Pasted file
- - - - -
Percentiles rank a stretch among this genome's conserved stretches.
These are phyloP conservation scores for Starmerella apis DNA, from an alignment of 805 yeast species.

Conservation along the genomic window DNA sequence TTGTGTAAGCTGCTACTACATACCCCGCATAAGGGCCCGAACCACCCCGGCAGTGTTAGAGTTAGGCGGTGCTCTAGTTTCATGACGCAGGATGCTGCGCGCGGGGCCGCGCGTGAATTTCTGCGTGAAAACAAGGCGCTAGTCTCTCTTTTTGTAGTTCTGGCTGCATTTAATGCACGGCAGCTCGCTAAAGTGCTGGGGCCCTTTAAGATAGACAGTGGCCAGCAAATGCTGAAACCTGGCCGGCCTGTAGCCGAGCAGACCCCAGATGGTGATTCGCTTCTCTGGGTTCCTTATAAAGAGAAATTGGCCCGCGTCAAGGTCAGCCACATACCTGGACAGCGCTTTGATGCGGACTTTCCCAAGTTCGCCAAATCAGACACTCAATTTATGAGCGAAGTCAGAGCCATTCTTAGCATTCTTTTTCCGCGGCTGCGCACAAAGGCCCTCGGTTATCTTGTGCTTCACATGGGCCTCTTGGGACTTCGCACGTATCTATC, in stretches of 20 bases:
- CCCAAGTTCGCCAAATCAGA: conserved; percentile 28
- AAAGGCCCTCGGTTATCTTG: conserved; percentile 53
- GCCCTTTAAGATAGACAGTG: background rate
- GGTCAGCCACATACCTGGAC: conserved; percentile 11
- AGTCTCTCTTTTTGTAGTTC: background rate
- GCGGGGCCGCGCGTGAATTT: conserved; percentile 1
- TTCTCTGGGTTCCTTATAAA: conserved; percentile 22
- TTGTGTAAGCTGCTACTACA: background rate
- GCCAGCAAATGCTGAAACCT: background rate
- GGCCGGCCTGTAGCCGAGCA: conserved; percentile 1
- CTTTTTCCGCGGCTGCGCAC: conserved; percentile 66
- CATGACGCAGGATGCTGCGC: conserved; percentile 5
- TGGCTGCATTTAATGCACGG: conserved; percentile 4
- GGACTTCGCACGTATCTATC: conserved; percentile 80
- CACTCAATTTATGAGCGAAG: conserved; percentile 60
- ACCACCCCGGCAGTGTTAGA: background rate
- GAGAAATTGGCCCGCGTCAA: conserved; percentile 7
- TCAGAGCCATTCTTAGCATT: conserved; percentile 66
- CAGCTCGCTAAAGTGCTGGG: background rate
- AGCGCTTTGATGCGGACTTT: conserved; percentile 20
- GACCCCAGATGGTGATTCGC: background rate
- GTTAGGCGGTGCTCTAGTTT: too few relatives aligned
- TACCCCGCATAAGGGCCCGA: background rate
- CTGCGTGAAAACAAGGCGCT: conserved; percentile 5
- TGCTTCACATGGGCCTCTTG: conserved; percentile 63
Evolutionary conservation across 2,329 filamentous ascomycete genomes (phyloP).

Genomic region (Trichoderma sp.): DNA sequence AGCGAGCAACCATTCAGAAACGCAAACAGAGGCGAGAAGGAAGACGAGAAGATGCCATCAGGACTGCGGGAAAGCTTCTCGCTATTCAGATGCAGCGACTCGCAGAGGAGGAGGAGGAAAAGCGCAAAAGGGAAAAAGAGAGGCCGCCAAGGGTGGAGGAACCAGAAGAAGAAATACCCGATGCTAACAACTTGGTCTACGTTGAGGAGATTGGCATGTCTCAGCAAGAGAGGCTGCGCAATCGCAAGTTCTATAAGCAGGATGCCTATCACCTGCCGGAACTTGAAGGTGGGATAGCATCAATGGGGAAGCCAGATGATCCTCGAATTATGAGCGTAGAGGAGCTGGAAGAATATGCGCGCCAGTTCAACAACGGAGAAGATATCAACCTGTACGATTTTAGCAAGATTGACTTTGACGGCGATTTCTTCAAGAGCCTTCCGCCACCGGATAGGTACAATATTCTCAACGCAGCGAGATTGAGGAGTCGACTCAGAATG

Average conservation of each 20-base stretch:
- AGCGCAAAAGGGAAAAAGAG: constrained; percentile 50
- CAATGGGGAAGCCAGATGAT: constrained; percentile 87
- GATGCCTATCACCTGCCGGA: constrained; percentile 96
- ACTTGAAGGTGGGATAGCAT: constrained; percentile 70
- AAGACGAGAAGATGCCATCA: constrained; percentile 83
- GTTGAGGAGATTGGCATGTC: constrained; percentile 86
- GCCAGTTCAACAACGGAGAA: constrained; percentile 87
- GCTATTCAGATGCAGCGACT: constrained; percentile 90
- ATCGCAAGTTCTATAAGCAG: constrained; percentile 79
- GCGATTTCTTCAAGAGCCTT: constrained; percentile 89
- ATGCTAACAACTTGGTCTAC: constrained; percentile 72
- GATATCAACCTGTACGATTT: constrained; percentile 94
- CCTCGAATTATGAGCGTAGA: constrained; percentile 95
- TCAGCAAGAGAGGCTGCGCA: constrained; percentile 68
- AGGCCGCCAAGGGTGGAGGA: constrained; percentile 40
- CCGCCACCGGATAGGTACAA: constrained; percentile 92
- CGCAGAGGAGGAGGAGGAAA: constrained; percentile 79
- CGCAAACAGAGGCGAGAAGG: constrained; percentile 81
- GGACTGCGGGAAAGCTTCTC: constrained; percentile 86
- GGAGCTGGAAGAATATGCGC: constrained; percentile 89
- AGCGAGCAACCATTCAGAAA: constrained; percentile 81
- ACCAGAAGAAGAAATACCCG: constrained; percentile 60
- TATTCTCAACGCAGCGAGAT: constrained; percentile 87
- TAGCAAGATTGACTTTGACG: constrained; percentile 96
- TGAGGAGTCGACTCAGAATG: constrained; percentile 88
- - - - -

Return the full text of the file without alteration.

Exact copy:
Percentiles rank a stretch among this genome's conserved stretches.
These are phyloP conservation scores for Starmerella apis DNA, from an alignment of 805 yeast species.

Conservation along the genomic window DNA sequence TTGTGTAAGCTGCTACTACATACCCCGCATAAGGGCCCGAACCACCCCGGCAGTGTTAGAGTTAGGCGGTGCTCTAGTTTCATGACGCAGGATGCTGCGCGCGGGGCCGCGCGTGAATTTCTGCGTGAAAACAAGGCGCTAGTCTCTCTTTTTGTAGTTCTGGCTGCATTTAATGCACGGCAGCTCGCTAAAGTGCTGGGGCCCTTTAAGATAGACAGTGGCCAGCAAATGCTGAAACCTGGCCGGCCTGTAGCCGAGCAGACCCCAGATGGTGATTCGCTTCTCTGGGTTCCTTATAAAGAGAAATTGGCCCGCGTCAAGGTCAGCCACATACCTGGACAGCGCTTTGATGCGGACTTTCCCAAGTTCGCCAAATCAGACACTCAATTTATGAGCGAAGTCAGAGCCATTCTTAGCATTCTTTTTCCGCGGCTGCGCACAAAGGCCCTCGGTTATCTTGTGCTTCACATGGGCCTCTTGGGACTTCGCACGTATCTATC, in stretches of 20 bases:
- CCCAAGTTCGCCAAATCAGA: conserved; percentile 28
- AAAGGCCCTCGGTTATCTTG: conserved; percentile 53
- GCCCTTTAAGATAGACAGTG: background rate
- GGTCAGCCACATACCTGGAC: conserved; percentile 11
- AGTCTCTCTTTTTGTAGTTC: background rate
- GCGGGGCCGCGCGTGAATTT: conserved; percentile 1
- TTCTCTGGGTTCCTTATAAA: conserved; percentile 22
- TTGTGTAAGCTGCTACTACA: background rate
- GCCAGCAAATGCTGAAACCT: background rate
- GGCCGGCCTGTAGCCGAGCA: conserved; percentile 1
- CTTTTTCCGCGGCTGCGCAC: conserved; percentile 66
- CATGACGCAGGATGCTGCGC: conserved; percentile 5
- TGGCTGCATTTAATGCACGG: conserved; percentile 4
- GGACTTCGCACGTATCTATC: conserved; percentile 80
- CACTCAATTTATGAGCGAAG: conserved; percentile 60
- ACCACCCCGGCAGTGTTAGA: background rate
- GAGAAATTGGCCCGCGTCAA: conserved; percentile 7
- TCAGAGCCATTCTTAGCATT: conserved; percentile 66
- CAGCTCGCTAAAGTGCTGGG: background rate
- AGCGCTTTGATGCGGACTTT: conserved; percentile 20
- GACCCCAGATGGTGATTCGC: background rate
- GTTAGGCGGTGCTCTAGTTT: too few relatives aligned
- TACCCCGCATAAGGGCCCGA: background rate
- CTGCGTGAAAACAAGGCGCT: conserved; percentile 5
- TGCTTCACATGGGCCTCTTG: conserved; percentile 63
Evolutionary conservation across 2,329 filamentous ascomycete genomes (phyloP).

Genomic region (Trichoderma sp.): DNA sequence AGCGAGCAACCATTCAGAAACGCAAACAGAGGCGAGAAGGAAGACGAGAAGATGCCATCAGGACTGCGGGAAAGCTTCTCGCTATTCAGATGCAGCGACTCGCAGAGGAGGAGGAGGAAAAGCGCAAAAGGGAAAAAGAGAGGCCGCCAAGGGTGGAGGAACCAGAAGAAGAAATACCCGATGCTAACAACTTGGTCTACGTTGAGGAGATTGGCATGTCTCAGCAAGAGAGGCTGCGCAATCGCAAGTTCTATAAGCAGGATGCCTATCACCTGCCGGAACTTGAAGGTGGGATAGCATCAATGGGGAAGCCAGATGATCCTCGAATTATGAGCGTAGAGGAGCTGGAAGAATATGCGCGCCAGTTCAACAACGGAGAAGATATCAACCTGTACGATTTTAGCAAGATTGACTTTGACGGCGATTTCTTCAAGAGCCTTCCGCCACCGGATAGGTACAATATTCTCAACGCAGCGAGATTGAGGAGTCGACTCAGAATG

Average conservation of each 20-base stretch:
- AGCGCAAAAGGGAAAAAGAG: constrained; percentile 50
- CAATGGGGAAGCCAGATGAT: constrained; percentile 87
- GATGCCTATCACCTGCCGGA: constrained; percentile 96
- ACTTGAAGGTGGGATAGCAT: constrained; percentile 70
- AAGACGAGAAGATGCCATCA: constrained; percentile 83
- GTTGAGGAGATTGGCATGTC: constrained; percentile 86
- GCCAGTTCAACAACGGAGAA: constrained; percentile 87
- GCTATTCAGATGCAGCGACT: constrained; percentile 90
- ATCGCAAGTTCTATAAGCAG: constrained; percentile 79
- GCGATTTCTTCAAGAGCCTT: constrained; percentile 89
- ATGCTAACAACTTGGTCTAC: constrained; percentile 72
- GATATCAACCTGTACGATTT: constrained; percentile 94
- CCTCGAATTATGAGCGTAGA: constrained; percentile 95
- TCAGCAAGAGAGGCTGCGCA: constrained; percentile 68
- AGGCCGCCAAGGGTGGAGGA: constrained; percentile 40
- CCGCCACCGGATAGGTACAA: constrained; percentile 92
- CGCAGAGGAGGAGGAGGAAA: constrained; percentile 79
- CGCAAACAGAGGCGAGAAGG: constrained; percentile 81
- GGACTGCGGGAAAGCTTCTC: constrained; percentile 86
- GGAGCTGGAAGAATATGCGC: constrained; percentile 89
- AGCGAGCAACCATTCAGAAA: constrained; percentile 81
- ACCAGAAGAAGAAATACCCG: constrained; percentile 60
- TATTCTCAACGCAGCGAGAT: constrained; percentile 87
- TAGCAAGATTGACTTTGACG: constrained; percentile 96
- TGAGGAGTCGACTCAGAATG: constrained; percentile 88